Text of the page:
By Lakshmi Singh
Synonymous with a South Indian home is a coffee filter. The filter helps derive the 'decoction' to be used to form the delicious milky beverage known as filter coffee, a staple in many homes and restaurants.
So, what is filter coffee, and how did it come about to be so popular in South India?
The British introduced a coffee-chicory essence in the late 18th century called Camp Coffee. Over time, South Indians started warming to it, albeit after the addition of milk and sugar.
This was mainly the case in most households of the south, in response to the high tea-drinking rate elsewhere in the country.
The unique thing, at least for South Indians about Camp Coffee was the addition of chicory root, a bitter-tasting substance itself that is ground together with coffee.
The practice of blending coffee with chicory is reported to have started in France in the early 1800s as a result of a shortage of coffee. As chicory has a similar flavour to coffee without any caffeine, it was mixed together with the coffee to make dwindling supplies stretch and on occasions, as full substitutes.
After being introduced in India, the process of adding chicory to coffee took hold, and an amount of between 20% to 45% chicory became common.
Benefits of Chicory for the Coffee Drinker
- Improving digestion – the inulin in chicory is a probiotic that eases many intestinal and digestive issues, such as heartburn or reflux and constipation.
- Antioxidant properties – according to the 2011 study, ‘Phytotherapy research’, chicory can help combat thrombosis and inflammation.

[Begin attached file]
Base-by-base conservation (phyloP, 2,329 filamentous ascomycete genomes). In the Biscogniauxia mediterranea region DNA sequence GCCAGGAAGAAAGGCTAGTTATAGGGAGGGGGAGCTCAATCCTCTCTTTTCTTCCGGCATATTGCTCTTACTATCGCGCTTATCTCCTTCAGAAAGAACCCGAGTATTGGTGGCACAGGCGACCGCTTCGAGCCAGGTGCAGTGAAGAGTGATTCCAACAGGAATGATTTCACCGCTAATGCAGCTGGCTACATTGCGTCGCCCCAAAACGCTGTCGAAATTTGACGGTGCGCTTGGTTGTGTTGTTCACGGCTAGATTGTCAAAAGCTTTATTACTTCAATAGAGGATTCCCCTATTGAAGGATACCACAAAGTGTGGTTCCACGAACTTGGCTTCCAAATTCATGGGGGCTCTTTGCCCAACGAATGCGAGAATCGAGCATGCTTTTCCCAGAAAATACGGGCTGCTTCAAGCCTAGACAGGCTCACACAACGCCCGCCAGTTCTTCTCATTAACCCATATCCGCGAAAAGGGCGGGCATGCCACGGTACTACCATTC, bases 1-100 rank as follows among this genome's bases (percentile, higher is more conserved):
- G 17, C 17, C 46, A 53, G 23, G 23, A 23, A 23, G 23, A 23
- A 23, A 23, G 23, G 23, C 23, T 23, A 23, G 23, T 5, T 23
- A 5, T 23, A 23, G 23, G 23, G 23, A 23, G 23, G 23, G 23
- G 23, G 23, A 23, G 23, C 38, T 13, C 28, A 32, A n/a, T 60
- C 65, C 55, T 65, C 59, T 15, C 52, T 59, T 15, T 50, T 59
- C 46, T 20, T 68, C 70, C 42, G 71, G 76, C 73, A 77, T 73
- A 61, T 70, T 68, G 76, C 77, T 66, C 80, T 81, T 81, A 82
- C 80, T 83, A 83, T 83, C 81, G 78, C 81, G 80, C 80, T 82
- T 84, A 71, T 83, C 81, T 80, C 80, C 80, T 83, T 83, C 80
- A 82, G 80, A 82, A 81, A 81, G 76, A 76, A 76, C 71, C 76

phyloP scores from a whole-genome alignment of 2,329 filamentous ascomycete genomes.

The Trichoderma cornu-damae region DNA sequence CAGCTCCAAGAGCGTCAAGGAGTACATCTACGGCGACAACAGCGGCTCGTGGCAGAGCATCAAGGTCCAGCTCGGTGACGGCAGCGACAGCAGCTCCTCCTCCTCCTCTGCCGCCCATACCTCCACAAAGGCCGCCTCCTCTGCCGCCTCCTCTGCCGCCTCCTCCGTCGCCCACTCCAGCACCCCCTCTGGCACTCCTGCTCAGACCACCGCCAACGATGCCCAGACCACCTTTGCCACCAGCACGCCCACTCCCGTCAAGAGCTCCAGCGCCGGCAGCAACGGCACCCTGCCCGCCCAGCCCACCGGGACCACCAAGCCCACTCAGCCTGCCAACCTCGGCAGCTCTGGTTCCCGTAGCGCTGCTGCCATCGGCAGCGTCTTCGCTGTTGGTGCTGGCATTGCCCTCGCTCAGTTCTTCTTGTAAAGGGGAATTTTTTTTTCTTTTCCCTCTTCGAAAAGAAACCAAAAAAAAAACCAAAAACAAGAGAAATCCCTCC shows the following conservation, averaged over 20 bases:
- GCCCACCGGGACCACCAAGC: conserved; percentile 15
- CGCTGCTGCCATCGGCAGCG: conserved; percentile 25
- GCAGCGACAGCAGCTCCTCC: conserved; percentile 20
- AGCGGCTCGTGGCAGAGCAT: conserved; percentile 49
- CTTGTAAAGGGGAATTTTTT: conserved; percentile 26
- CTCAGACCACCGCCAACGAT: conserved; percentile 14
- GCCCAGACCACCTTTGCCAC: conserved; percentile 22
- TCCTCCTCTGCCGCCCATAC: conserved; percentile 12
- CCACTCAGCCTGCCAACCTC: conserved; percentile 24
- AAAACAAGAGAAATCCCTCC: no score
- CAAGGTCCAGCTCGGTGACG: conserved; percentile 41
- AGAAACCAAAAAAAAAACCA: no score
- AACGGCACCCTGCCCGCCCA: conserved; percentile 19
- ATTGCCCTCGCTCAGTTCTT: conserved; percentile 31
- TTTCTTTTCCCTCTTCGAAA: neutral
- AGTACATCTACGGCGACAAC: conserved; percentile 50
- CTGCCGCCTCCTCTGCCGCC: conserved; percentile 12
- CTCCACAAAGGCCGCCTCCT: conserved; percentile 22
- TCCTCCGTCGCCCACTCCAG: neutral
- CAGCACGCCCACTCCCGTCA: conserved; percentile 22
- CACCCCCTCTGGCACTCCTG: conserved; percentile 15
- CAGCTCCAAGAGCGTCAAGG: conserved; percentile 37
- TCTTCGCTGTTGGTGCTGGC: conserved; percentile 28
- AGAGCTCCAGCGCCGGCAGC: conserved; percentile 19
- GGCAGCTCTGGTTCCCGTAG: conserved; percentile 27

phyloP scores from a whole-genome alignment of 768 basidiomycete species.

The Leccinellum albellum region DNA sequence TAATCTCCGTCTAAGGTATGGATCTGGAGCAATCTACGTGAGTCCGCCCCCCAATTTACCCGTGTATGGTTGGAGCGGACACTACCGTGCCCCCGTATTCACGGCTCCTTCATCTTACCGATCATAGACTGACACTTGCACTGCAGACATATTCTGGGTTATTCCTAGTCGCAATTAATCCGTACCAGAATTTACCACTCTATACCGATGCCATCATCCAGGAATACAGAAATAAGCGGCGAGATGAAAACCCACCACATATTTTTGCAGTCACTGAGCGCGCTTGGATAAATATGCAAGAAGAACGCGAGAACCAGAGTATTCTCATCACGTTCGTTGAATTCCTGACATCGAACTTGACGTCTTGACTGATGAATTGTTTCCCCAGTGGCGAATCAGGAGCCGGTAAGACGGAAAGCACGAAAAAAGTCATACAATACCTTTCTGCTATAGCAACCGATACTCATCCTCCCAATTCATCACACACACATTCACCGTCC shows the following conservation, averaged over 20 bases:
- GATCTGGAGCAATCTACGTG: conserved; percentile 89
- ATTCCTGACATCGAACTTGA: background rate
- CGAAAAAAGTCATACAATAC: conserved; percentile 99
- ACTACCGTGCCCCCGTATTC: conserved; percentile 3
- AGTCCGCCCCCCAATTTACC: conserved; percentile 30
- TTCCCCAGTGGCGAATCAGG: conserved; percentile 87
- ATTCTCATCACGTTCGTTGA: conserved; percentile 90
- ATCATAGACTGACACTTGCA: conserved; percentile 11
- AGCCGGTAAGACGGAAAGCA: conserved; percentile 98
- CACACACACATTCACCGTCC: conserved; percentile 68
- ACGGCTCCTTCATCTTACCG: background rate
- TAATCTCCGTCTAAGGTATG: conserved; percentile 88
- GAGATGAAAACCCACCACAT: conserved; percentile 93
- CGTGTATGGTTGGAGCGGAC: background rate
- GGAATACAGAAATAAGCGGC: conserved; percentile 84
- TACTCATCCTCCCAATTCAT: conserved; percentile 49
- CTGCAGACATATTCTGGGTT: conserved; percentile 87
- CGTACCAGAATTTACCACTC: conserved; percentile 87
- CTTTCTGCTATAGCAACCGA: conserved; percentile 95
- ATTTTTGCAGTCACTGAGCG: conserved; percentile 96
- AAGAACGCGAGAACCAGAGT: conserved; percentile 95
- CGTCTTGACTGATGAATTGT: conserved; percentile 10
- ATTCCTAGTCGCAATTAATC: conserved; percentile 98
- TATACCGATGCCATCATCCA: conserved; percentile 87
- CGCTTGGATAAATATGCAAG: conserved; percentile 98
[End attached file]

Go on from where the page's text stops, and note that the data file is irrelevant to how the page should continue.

- Nourishment – the chicory root contains vitamins C, K, choline and beta carotene, allowing you to boost your intake of these nutrients with your morning coffee.
Coffee is brewed using a coffee filter that has two cylinders. The top one contains pin-prick holes, and this is where the coffee powder, pre-mixed with chicory is placed under a pressing disk, and boiling water poured over it.
The idea is for the decoction to drip down from the top cylinder through the tiny pin-prick holes into the bottom cylinder.
The decoction that settles in the bottom cylinder is mixed with milk and sugar and voila - there is your traditional filter coffee (or 'kaapi' as it is pronounced in South India).
Lakshmi is a freelance writer and mother of two who lives in Sydney, Australia. She writes across a range of sectors including technology, business, lifestyle and health. Her work has been published in the Sydney Morning Herald, The Age and the Sunday Telegraph.